Although actor Brie Larson has been working since she was about 10 or 11, she first floated onto my radar as daughter Kate on the short-lived Showtime series "United States of Tara." Kate was a character who started up a web-cam business where customers asked her to dress up like different glammed-up fantasy characters and pose for them…fully clothed. Some kinks make no sense, I know. And before long Larson was showing up in film like GREENBERG, SCOTT PILGRIM VS. THE WORLD, RAMPART, and most memorably as Jonah Hill's possible love interest, Molly, in 21 JUMP STREET. But as many of said before me, 2013 would appear to be the year that Larson might actually become a far more recognizable face and name in the mainstream.
She's had two well-received films (THE SPECTACULAR NOW and SHORT TERM 12) out so far, with Joseph Gordon-Levitt's DON JON out in just a couple of weeks (she plays Jon's almost-wordless, but highly observant sister). But its second-time filmmaker Destin Cretton's SHORT TERM 12 that offers Larson one of her rare leading roles, and I think it's a title she's going to have a lot more often moving forward. In it, she plays Grace, a foster home counsellor with many issues of her own that both brought her to this establishment and keep her struggling to stay there.
The film deals with many complex emotions and issues in a deceptively simple way, and Larson is the key to it all. It's the best work of her career, and I hope the first of many times we get to see her shine this brightly. I saw the film in March at its premiere at the SXSW Film Festival and had a chance to chat with Larson a couple of weeks ago via phone during what was the tail end of doing press for the film for around 5-6 months. We cover a lot of ground, including the subject of what it takes to be an actress no interested in dolling herself up for every role or occasion in a business that almost demands it. Enjoy my talk with Brie Larson…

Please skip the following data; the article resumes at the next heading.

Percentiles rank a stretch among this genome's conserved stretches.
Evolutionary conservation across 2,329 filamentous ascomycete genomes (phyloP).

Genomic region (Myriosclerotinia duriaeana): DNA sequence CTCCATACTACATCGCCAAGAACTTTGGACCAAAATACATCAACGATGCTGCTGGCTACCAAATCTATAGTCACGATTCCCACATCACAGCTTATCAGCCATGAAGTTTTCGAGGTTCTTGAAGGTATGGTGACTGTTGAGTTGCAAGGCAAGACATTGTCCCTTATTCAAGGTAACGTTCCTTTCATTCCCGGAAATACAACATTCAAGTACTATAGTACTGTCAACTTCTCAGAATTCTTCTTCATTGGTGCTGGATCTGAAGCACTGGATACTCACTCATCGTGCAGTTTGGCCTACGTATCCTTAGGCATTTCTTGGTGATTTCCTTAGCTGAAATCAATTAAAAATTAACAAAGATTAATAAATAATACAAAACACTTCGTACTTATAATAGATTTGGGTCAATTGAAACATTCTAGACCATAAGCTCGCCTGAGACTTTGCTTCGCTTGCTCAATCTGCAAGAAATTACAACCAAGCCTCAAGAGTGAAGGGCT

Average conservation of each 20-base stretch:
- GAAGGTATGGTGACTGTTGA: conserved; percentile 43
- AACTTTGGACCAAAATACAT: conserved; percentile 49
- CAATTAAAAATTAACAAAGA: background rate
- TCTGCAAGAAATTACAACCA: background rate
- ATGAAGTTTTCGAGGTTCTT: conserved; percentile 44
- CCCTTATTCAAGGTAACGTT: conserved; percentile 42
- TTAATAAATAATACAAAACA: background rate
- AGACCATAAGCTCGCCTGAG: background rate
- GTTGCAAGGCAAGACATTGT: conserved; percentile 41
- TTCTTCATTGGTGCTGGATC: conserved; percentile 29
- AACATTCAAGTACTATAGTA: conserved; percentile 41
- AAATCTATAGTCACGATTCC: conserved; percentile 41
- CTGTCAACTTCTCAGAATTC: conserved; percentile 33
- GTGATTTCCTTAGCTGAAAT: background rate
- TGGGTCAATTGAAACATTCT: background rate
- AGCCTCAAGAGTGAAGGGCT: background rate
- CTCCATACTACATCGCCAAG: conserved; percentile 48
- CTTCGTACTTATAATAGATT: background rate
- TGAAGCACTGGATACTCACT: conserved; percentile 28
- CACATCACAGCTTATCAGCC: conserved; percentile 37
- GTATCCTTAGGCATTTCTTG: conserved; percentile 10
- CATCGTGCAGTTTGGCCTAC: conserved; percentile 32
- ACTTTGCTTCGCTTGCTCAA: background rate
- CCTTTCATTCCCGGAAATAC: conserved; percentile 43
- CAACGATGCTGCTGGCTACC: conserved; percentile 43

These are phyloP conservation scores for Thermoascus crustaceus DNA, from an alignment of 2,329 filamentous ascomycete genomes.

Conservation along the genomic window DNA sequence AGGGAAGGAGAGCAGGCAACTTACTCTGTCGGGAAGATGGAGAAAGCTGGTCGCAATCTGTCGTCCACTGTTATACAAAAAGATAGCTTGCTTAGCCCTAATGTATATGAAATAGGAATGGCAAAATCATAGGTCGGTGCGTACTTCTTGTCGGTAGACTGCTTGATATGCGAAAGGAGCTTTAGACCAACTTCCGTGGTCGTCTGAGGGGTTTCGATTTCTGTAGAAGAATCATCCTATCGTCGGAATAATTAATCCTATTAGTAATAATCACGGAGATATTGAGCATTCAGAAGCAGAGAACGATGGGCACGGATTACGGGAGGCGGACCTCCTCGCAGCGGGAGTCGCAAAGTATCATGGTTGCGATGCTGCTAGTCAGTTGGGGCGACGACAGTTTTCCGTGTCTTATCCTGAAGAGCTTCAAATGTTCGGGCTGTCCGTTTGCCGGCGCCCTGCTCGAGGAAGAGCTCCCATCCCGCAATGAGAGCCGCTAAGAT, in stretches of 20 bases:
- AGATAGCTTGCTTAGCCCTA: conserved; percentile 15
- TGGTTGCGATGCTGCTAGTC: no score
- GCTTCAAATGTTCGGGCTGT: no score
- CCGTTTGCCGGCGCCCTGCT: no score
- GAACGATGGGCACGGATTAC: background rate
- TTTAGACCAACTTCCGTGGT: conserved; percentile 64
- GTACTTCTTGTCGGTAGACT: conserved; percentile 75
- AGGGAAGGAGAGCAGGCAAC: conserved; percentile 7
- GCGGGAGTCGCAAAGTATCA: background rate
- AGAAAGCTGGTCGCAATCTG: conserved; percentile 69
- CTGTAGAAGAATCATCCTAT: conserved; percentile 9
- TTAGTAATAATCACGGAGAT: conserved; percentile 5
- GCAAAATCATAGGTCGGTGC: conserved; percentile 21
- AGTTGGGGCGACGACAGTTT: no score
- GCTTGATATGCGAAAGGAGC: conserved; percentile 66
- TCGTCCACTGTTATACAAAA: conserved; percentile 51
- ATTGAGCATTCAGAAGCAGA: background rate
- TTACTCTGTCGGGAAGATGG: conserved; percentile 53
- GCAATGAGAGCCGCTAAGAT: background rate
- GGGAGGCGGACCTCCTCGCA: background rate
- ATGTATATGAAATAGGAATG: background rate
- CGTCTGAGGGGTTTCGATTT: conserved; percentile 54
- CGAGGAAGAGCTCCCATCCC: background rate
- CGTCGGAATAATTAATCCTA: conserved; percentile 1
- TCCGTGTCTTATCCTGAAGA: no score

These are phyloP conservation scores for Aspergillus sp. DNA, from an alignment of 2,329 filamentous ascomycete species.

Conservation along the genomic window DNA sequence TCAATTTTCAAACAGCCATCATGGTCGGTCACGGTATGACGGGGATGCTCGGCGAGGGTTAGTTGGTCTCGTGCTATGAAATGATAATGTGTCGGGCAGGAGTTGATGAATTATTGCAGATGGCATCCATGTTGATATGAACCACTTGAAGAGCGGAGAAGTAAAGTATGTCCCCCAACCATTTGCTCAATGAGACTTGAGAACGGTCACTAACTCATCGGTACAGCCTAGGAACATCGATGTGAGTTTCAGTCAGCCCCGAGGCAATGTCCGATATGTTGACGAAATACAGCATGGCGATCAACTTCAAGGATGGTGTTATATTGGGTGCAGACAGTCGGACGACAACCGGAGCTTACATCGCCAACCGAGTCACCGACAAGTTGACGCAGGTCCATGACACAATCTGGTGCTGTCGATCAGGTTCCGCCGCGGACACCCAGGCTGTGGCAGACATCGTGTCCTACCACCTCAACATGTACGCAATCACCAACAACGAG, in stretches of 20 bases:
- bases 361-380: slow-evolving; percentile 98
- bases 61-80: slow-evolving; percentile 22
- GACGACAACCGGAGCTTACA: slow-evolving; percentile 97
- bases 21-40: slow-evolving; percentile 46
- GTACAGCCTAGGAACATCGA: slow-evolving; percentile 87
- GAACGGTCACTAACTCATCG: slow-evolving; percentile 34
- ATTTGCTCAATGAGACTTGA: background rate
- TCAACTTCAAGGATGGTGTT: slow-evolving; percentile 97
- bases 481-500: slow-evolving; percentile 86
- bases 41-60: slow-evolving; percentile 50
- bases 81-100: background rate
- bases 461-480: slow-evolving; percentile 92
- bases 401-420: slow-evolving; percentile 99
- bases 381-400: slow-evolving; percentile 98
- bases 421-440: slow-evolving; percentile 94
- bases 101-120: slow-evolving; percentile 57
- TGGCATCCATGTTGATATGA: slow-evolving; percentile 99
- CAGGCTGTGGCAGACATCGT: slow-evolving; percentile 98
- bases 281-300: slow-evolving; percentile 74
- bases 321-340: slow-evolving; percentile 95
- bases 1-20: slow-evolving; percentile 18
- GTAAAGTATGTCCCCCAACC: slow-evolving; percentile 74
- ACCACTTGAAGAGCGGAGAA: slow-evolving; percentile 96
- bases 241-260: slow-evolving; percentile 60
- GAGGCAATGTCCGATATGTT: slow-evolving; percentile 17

Brie Larson: Hello!
Capone: Hi, Brie, How are you?
BL: I’m good. How are you doing?
Capone: Great! Wow, you must be sick of these by now. You've been doing this for like six months.
BL: Oh man, you don’t want to get me started on that.
Capone: I talked to Destin last week, and he kind of went into a little detail about the inner that he sent you and John [Gallagher Jr., her co-star] out on with a list of questions and topics to discuss. Can you talk to me about what came out of that experience?
BL: Sure. What happened was, Destin found out that we were going to dinner, so he left an envelope on John’s porch that was addressed to both of us that was a bunch of little conversation starters. The questions, some of them were things that I think Destin had actually started questioning about in his own life when he had this job out of college, and then some of them were just ways to get us to communicate and be open with one another to create an environment that felt safe and that we were all just a bunch of friends, that we were all on the same page. We created a mythology about Grace and Mason. Those stories don’t necessarily end up on screen, but the reality of them does end up on screen. You can tell that there’s a history with the two of them.
Capone: Are those sort of the secrets that you hold on to while you’re shooting that you kind of have in the back of your head?
BL: Yeah, with this movie in particular, Grace has such a past and she has such an internal world, and those were things that I have never talked about with Destin, and Destin still doesn’t know.
Capone: I think one of the most fascinating things about the film. A lot of films have been made about kids going through this situation and being in places like this, but this film is almost more about the counselors and what brought them there. These are things that we find out over the course of the film. It seems that the two of you both have very specific reasons why you want to be there.
BL: I think that’s an interesting observation. I think that’s true. A very interesting aspect of the film is that it revolves around the fact thatnd I think this is something that Destin thought about too when he was there. He’s sitting there reprimanding certain kids for doing things that he was doing on weekends, and there’s a lot to be gained and a lot for adults to learn from children. The teacher-student role is not as cut and dry as we might think.
Capone: The scene near the beginning where your character finds out she’s pregnant--I don’t think we're supposed to be keeping that a secret--it really does color the whole movie. If you took that one scene out, it’s a totally different film, because she’s looking at everybody through the eyes of someone who may or may not be having a baby.